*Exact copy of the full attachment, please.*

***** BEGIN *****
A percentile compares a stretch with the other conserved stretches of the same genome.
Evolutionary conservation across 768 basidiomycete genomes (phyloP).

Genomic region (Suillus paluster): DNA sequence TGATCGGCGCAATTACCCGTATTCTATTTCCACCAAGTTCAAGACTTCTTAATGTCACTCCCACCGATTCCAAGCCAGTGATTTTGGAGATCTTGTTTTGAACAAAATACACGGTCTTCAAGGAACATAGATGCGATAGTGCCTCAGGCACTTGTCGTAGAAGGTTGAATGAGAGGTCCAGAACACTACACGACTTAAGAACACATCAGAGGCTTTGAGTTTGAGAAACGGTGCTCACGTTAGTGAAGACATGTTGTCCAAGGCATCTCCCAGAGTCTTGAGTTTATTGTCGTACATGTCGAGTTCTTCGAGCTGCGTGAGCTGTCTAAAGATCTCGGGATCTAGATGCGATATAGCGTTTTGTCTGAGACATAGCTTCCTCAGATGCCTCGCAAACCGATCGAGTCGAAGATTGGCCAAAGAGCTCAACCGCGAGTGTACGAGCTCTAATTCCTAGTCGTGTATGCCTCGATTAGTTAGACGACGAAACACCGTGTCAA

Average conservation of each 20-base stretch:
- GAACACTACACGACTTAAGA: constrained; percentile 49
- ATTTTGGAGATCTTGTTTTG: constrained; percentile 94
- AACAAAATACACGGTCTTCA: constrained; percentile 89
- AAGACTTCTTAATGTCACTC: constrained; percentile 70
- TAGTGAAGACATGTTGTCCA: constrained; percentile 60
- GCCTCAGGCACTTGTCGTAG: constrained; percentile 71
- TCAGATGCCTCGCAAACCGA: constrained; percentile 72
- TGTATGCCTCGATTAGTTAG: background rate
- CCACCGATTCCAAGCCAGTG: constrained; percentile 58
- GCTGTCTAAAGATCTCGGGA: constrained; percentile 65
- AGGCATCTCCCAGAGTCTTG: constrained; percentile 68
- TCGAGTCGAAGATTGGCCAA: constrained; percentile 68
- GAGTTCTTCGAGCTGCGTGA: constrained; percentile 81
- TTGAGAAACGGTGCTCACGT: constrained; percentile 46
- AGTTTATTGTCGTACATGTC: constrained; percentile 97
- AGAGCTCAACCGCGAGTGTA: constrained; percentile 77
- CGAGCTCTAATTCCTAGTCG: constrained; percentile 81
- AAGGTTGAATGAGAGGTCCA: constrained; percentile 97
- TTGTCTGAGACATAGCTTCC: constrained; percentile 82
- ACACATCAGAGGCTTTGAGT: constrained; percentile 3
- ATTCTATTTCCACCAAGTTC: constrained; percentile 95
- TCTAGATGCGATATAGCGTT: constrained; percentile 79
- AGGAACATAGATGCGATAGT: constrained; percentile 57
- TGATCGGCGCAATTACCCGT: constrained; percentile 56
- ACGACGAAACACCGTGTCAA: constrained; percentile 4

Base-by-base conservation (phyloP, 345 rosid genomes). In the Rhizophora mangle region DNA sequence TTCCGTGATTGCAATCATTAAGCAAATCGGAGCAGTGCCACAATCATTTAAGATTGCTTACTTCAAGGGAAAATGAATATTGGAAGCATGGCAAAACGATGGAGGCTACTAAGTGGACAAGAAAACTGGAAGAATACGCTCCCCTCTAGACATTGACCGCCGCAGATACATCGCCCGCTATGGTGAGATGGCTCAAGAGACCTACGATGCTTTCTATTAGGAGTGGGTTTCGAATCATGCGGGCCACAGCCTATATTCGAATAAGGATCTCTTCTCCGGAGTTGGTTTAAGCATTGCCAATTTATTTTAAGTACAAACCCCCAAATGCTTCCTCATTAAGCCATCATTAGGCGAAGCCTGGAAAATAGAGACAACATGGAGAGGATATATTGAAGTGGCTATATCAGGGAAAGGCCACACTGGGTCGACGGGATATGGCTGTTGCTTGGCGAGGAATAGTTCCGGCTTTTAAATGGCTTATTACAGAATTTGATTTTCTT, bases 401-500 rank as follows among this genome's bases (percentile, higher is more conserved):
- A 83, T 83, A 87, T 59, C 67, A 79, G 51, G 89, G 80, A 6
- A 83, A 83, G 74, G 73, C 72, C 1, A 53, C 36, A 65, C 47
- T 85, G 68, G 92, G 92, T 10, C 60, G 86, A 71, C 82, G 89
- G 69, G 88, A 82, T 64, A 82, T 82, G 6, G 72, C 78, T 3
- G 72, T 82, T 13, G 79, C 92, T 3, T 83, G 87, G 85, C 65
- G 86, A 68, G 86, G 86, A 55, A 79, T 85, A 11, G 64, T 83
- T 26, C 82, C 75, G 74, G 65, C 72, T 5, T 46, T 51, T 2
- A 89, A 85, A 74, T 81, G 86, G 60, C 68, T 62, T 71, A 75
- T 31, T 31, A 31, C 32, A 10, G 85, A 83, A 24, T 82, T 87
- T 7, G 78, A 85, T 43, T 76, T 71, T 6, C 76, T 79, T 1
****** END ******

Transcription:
A percentile compares a stretch with the other conserved stretches of the same genome.
Evolutionary conservation across 768 basidiomycete genomes (phyloP).

Genomic region (Suillus paluster): DNA sequence TGATCGGCGCAATTACCCGTATTCTATTTCCACCAAGTTCAAGACTTCTTAATGTCACTCCCACCGATTCCAAGCCAGTGATTTTGGAGATCTTGTTTTGAACAAAATACACGGTCTTCAAGGAACATAGATGCGATAGTGCCTCAGGCACTTGTCGTAGAAGGTTGAATGAGAGGTCCAGAACACTACACGACTTAAGAACACATCAGAGGCTTTGAGTTTGAGAAACGGTGCTCACGTTAGTGAAGACATGTTGTCCAAGGCATCTCCCAGAGTCTTGAGTTTATTGTCGTACATGTCGAGTTCTTCGAGCTGCGTGAGCTGTCTAAAGATCTCGGGATCTAGATGCGATATAGCGTTTTGTCTGAGACATAGCTTCCTCAGATGCCTCGCAAACCGATCGAGTCGAAGATTGGCCAAAGAGCTCAACCGCGAGTGTACGAGCTCTAATTCCTAGTCGTGTATGCCTCGATTAGTTAGACGACGAAACACCGTGTCAA

Average conservation of each 20-base stretch:
- GAACACTACACGACTTAAGA: constrained; percentile 49
- ATTTTGGAGATCTTGTTTTG: constrained; percentile 94
- AACAAAATACACGGTCTTCA: constrained; percentile 89
- AAGACTTCTTAATGTCACTC: constrained; percentile 70
- TAGTGAAGACATGTTGTCCA: constrained; percentile 60
- GCCTCAGGCACTTGTCGTAG: constrained; percentile 71
- TCAGATGCCTCGCAAACCGA: constrained; percentile 72
- TGTATGCCTCGATTAGTTAG: background rate
- CCACCGATTCCAAGCCAGTG: constrained; percentile 58
- GCTGTCTAAAGATCTCGGGA: constrained; percentile 65
- AGGCATCTCCCAGAGTCTTG: constrained; percentile 68
- TCGAGTCGAAGATTGGCCAA: constrained; percentile 68
- GAGTTCTTCGAGCTGCGTGA: constrained; percentile 81
- TTGAGAAACGGTGCTCACGT: constrained; percentile 46
- AGTTTATTGTCGTACATGTC: constrained; percentile 97
- AGAGCTCAACCGCGAGTGTA: constrained; percentile 77
- CGAGCTCTAATTCCTAGTCG: constrained; percentile 81
- AAGGTTGAATGAGAGGTCCA: constrained; percentile 97
- TTGTCTGAGACATAGCTTCC: constrained; percentile 82
- ACACATCAGAGGCTTTGAGT: constrained; percentile 3
- ATTCTATTTCCACCAAGTTC: constrained; percentile 95
- TCTAGATGCGATATAGCGTT: constrained; percentile 79
- AGGAACATAGATGCGATAGT: constrained; percentile 57
- TGATCGGCGCAATTACCCGT: constrained; percentile 56
- ACGACGAAACACCGTGTCAA: constrained; percentile 4

Base-by-base conservation (phyloP, 345 rosid genomes). In the Rhizophora mangle region DNA sequence TTCCGTGATTGCAATCATTAAGCAAATCGGAGCAGTGCCACAATCATTTAAGATTGCTTACTTCAAGGGAAAATGAATATTGGAAGCATGGCAAAACGATGGAGGCTACTAAGTGGACAAGAAAACTGGAAGAATACGCTCCCCTCTAGACATTGACCGCCGCAGATACATCGCCCGCTATGGTGAGATGGCTCAAGAGACCTACGATGCTTTCTATTAGGAGTGGGTTTCGAATCATGCGGGCCACAGCCTATATTCGAATAAGGATCTCTTCTCCGGAGTTGGTTTAAGCATTGCCAATTTATTTTAAGTACAAACCCCCAAATGCTTCCTCATTAAGCCATCATTAGGCGAAGCCTGGAAAATAGAGACAACATGGAGAGGATATATTGAAGTGGCTATATCAGGGAAAGGCCACACTGGGTCGACGGGATATGGCTGTTGCTTGGCGAGGAATAGTTCCGGCTTTTAAATGGCTTATTACAGAATTTGATTTTCTT, bases 401-500 rank as follows among this genome's bases (percentile, higher is more conserved):
- A 83, T 83, A 87, T 59, C 67, A 79, G 51, G 89, G 80, A 6
- A 83, A 83, G 74, G 73, C 72, C 1, A 53, C 36, A 65, C 47
- T 85, G 68, G 92, G 92, T 10, C 60, G 86, A 71, C 82, G 89
- G 69, G 88, A 82, T 64, A 82, T 82, G 6, G 72, C 78, T 3
- G 72, T 82, T 13, G 79, C 92, T 3, T 83, G 87, G 85, C 65
- G 86, A 68, G 86, G 86, A 55, A 79, T 85, A 11, G 64, T 83
- T 26, C 82, C 75, G 74, G 65, C 72, T 5, T 46, T 51, T 2
- A 89, A 85, A 74, T 81, G 86, G 60, C 68, T 62, T 71, A 75
- T 31, T 31, A 31, C 32, A 10, G 85, A 83, A 24, T 82, T 87
- T 7, G 78, A 85, T 43, T 76, T 71, T 6, C 76, T 79, T 1